Function Composition in Ruby

Along with a number of other cool new features and performance improvements, Ruby 2.6 added function composition to the Proc and Method classes. Today we’ll take a look at how this allows us to use some functional programming goodness in our Ruby code.

What is function composition?

So what is function composition? Simply put, function composition is the act of combining existing functions to create new functions. It’s a common technique in functional programming languages like Haskell and Elm.

graphic illustrating function composition

I’ll borrow some syntax from Haskell to describe this in a more concrete way (don’t worry, we’ll get to some Ruby shortly!) Let’s say we have two functions: func1 and func2. The type signature for func1 is:

func1 :: A -> B

This means func1 takes a value of type A and returns a value of type B. The type signature for func2 is:

func2 :: B -> C

So func2 takes a value of type B and returns a value of type C. Using function composition, we can combine these two functions, creating a new function func3 which takes a value of type A and returns a value of type C:

func3 :: A -> C

This works because the type of value returned by func1 matches the type of value func2 expects as an argument. So our original value goes into func1, the value returned is then passed to func2, which then returns our final value.

Let’s write some Ruby!

So how does function composition look in Ruby? Let’s look at a real(-ish) world example using Ruby Procs. Let’s say we have defined the following:

TAX_RATE = 0.4

subtract_benefit = ->(salary) { salary - BENEFIT_COST_IN_CENTS }

pay_tax = ->(salary) { salary * (1 - TAX_RATE) }

Invoking subtract_benefit subtracts the cost of a benefit from a salary:

SALARY_IN_CENTS = 15_000 * 100 # => 1400000

Invoking pay_tax subtracts the tax as a percentage from the salary: # => 900000.0

Now we can compose these two with Proc#>> to create a new Proc which, given a salary, calculates our take home pay after tax and benefits:

calculate_take_home_pay = subtract_benefit >> pay_tax # => 840000.0

This is the same result we’d get if we nested then calls: # => 840000.0

As the employee, we’ve worked this to our advantage by subtracting the benefit amount before taking off the tax. If we pay tax and then subtract the benefit cost we’ll end up with a different result:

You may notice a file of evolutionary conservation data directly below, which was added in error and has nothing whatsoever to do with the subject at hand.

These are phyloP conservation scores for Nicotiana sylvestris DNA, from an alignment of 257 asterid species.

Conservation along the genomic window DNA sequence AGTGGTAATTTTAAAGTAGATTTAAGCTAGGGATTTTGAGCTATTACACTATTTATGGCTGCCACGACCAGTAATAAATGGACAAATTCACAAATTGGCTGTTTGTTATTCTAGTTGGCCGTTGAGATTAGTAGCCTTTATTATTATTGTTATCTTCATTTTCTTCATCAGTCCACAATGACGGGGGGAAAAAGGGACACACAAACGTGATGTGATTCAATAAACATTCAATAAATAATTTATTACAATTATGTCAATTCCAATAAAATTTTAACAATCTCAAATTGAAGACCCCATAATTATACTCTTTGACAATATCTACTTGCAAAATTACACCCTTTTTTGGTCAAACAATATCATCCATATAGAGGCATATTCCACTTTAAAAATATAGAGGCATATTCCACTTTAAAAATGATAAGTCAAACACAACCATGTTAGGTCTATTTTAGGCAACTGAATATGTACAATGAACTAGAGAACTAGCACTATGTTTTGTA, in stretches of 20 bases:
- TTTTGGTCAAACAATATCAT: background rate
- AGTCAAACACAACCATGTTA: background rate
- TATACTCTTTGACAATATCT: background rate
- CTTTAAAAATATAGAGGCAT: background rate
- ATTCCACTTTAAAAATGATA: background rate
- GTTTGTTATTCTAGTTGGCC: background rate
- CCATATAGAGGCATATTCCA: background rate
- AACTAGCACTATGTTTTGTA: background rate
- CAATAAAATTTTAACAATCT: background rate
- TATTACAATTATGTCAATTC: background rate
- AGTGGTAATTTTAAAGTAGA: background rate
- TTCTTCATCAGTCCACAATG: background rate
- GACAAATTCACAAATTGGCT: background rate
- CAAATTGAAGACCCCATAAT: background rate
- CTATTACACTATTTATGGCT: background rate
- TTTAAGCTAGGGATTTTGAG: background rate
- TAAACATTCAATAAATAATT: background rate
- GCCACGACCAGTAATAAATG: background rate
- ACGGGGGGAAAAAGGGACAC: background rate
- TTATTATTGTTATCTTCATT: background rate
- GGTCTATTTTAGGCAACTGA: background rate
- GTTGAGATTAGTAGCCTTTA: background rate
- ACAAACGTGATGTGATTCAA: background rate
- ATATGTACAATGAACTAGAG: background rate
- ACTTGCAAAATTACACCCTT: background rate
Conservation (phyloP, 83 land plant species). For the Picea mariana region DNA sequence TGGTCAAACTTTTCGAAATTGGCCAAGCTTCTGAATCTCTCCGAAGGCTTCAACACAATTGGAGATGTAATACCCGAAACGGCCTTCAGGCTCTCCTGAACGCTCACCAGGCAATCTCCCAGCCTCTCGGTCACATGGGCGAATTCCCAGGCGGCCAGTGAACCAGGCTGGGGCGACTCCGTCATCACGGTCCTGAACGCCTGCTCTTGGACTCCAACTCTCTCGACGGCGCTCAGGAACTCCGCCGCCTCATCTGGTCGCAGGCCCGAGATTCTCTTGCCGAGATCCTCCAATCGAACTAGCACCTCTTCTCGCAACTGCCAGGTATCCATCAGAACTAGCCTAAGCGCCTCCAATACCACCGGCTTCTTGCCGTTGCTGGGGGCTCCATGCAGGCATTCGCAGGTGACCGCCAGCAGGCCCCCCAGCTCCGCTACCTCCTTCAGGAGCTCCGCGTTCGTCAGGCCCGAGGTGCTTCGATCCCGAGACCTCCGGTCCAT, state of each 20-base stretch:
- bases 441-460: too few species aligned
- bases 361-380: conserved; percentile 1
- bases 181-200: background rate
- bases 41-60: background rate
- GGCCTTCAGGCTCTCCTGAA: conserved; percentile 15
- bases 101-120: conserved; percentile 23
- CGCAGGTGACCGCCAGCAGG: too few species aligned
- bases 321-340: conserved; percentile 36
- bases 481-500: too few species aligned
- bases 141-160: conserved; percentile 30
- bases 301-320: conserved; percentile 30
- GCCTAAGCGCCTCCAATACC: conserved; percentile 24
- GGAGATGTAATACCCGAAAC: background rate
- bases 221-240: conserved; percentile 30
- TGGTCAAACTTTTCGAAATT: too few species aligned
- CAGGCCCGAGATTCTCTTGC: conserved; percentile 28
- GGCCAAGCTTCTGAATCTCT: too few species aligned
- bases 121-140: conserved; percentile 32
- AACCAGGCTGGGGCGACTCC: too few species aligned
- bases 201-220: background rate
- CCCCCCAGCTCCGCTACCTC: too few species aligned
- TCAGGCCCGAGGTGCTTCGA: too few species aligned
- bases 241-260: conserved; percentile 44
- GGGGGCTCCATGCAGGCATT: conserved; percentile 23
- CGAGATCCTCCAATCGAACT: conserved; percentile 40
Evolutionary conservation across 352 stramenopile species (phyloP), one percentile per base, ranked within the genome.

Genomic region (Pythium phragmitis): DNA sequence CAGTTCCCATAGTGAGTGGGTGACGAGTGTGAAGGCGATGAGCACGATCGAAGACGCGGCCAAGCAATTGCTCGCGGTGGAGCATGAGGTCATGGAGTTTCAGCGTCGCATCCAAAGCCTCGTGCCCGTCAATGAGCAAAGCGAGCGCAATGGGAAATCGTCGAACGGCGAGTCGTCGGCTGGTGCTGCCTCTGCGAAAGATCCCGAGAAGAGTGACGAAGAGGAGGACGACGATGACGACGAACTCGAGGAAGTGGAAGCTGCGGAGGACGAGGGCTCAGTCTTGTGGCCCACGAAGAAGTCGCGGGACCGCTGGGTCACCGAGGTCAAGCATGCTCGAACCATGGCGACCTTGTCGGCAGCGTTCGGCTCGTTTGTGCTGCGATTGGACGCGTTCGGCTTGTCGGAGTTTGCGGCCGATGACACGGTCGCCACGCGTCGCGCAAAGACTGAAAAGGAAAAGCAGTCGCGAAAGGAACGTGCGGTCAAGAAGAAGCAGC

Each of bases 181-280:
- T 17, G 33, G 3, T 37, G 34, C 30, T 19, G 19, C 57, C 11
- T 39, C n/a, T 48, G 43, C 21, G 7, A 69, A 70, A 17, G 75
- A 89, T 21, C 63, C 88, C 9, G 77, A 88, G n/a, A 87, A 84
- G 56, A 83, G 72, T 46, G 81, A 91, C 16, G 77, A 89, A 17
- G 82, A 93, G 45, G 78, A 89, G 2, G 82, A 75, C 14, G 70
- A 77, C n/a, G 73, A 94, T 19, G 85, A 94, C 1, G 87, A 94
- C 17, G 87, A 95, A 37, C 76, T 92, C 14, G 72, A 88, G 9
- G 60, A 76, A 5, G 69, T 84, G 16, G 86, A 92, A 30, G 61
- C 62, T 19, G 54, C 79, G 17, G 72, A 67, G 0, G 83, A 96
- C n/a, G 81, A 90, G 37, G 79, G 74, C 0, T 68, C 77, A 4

less_beneficial_calculate_take_home_pay = pay_tax >> subtract_benefit # => 800000.0 😞

In this case we changed the order by reversing the order of the procs. We can also control the ordering with the operator we use. Proc#>> goes from left to right but its counterpart Proc#<< goes from right to left.

Let’s wrap up the example by defining a Proc which formats the salary nicely:

format_salary = ->(salary) { "$#{format('%0.2f', salary / 100.0)}" }

Now we combine this with calculate_take_home_pay to create a Proc which takes a salary and returns a nicely formatted take home amount:

formatted_take_home_pay = calculate_take_home_pay >> format_salary # => "$8400.00"

Pitfalls to Look Out For

When combining functions, we need to make sure that we’re composing in such a way that the types match. In our intro we borrowed some type signature examples from Haskell, which is statically typed. The Haskell compiler will let us know if we’re trying to compose functions whose input and output types are not cohesive, i.e. whose types don’t match.

Ruby is a little bit more flexible, and we rely on duck typing rather than on a static type system. But we can still combine functions in ways which don’t make sense, resulting in runtime errors.

Here we define two Procs, string_length which takes a string and returns its length, and exclaim which takes a string and capitalizes and adds a “!” to the end:

string_length = ->(string) { string.length }
exclaim = ->(string) { "#{string.upcase}!" }

Now we combine them into a function (of dubious usefulness) which takes a string, exclaims it, and returns the length:

exclaimed_length = exclaim >> length"ruby") # => 5

So far so good. Now let’s see what happens if we reverse the order of composition:

exclaimed_length = length >> exclaim"ruby") # => undefined method `upcase' for 4:Integer

Oops! We calculated the length first, which gave us 4. But then we tried to call #upcase on the result, which doesn’t make sense because Integer doesn’t implement #upcase. In this situation I often think of the analogy of trying to fit together two mis-matching jigsaw puzzle pieces.

Wrapping Up

One of the things I find interesting about programming languages is when ideas from one language influence the way you write and think about other languages, particularly those which use a different programming paradigm. So it’s great to see concepts from functional programming languages, like function composition, make it into an object-oriented language like Ruby.

I don’t think it’s the right tool for every job, and as programmers we have a responsibility to write code which is as clear and maintainable as possible. But being able to succinctly combine discreet functions into more complex, powerful functions is a tool I’m glad to have available.